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Top Ten from The Classics Club to read this year

Thanks to The Classics Club my list of classic books to be read over the next five years has grown to nearly one hundred. Since I’ve been flipping through pages and pulling books off shelves and reshelving them, I thought I’d share the top ten titles that are speaking to me now and a few that are crying out for my attention.

My top ten picks from the classics to be read in 2012

  1. Transformation in Christ by Diedrich von Hildebrand – Reading now 05/17/12
  2. Matterhorn by Karl Marlantes (2010) – It’s staring at me, I tell you. Besides, I want to read something that took 30 years to write, was published 2 years ago, and is already considered by many to be a classic.
  3. The Christmas Novels by Charles Dickens (1843 – 1848) – We are celebrating 200 years of Dickens this year, after all, and the holidays seem a fine fit for this trio.
  4. Speak, Memory by Vladimir Nabokov (1951) – I’ve had this book on my TBR stack for decades. It’s time.
  5. Flannery O’Connor: Collected Works by Flannery O’Connor (1946 – 1964) – I’ve been dancing around this author for years. Another one whose time has come.
  6. Zen in the Art of Writing by Ray Bradbury (1990) RR – Because it’s wonderful, passionate, and so deserving of many re-reads, and because Bradbury is a writer’s writer and should be read and devoured annually.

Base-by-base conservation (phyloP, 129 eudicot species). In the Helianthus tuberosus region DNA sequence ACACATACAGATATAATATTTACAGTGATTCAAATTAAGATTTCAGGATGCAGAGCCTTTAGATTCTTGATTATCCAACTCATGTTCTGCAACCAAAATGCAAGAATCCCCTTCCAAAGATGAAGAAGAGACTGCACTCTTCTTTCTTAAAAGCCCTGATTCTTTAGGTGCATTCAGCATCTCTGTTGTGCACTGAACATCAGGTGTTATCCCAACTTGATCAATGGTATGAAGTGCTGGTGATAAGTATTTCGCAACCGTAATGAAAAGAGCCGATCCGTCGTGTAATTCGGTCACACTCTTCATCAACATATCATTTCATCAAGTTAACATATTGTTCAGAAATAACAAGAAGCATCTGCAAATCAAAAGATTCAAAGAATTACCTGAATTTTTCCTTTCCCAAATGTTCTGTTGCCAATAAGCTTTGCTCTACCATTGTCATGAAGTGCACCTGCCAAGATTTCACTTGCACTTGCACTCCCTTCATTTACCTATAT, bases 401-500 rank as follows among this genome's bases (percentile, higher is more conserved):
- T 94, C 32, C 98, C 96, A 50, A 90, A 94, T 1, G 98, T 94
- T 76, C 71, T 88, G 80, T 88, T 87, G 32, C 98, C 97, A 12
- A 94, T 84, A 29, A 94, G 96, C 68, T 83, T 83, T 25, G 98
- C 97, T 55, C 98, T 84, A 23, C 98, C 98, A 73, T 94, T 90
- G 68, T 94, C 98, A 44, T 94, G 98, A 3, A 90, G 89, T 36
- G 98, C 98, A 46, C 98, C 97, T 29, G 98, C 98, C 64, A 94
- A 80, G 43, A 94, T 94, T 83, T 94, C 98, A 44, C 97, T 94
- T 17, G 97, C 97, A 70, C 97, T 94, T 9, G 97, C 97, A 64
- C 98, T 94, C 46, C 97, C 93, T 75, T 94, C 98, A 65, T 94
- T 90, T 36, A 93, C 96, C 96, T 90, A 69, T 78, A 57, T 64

7. Paradise Lost by John Milton (1667) – I’ve read parts but never all. I think I’m ready for the full  “Paradise” experience.
  8. A Tramp Abroad by Mark Twain (1880) – Everyone needs a little Twain in their life, and as a travel writer I’ve been remiss in not reading this one.
  9. 1984 by George Orwell (1948) – Because…well, just because.
  10. Fahrenheit 451 by Ray Bradbury (1953) RR – It’s been ages since I first met Bradbury within these pages; it’s time to reconnect.

So that’s my off-the-cuff picks for the year. We all know I have a capricious muse so I reserve the right to change as the days and moods twist and turn. What about you? What’s on your TBR for 2012? You still have a good six months to make it happen. You don’t have to blog about it, share it here in the comment section-I’d love to know your choices.


For info on The Classics Club and my complete 50+ book choices, go here: The Classics Club project.
Thanks to Jillian (A Room of One’s Own) for her twist on this Tuesday’s Top Ten, and thanks to the folks at The Broke and The Bookish for the whole Top Ten Tuesday weekly meme. (Yes, my days are jumbled.) 

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  • Jillian

    What a great list! I just scrolled through your Goodreads books to add some titles to my Nook. Most notably, I found and added Edgar Allen Poe and Sir Walter Scott. :) I’ve read Dickens’s Christmas books. I hope you enjoy them. :-)

  • Gedwards004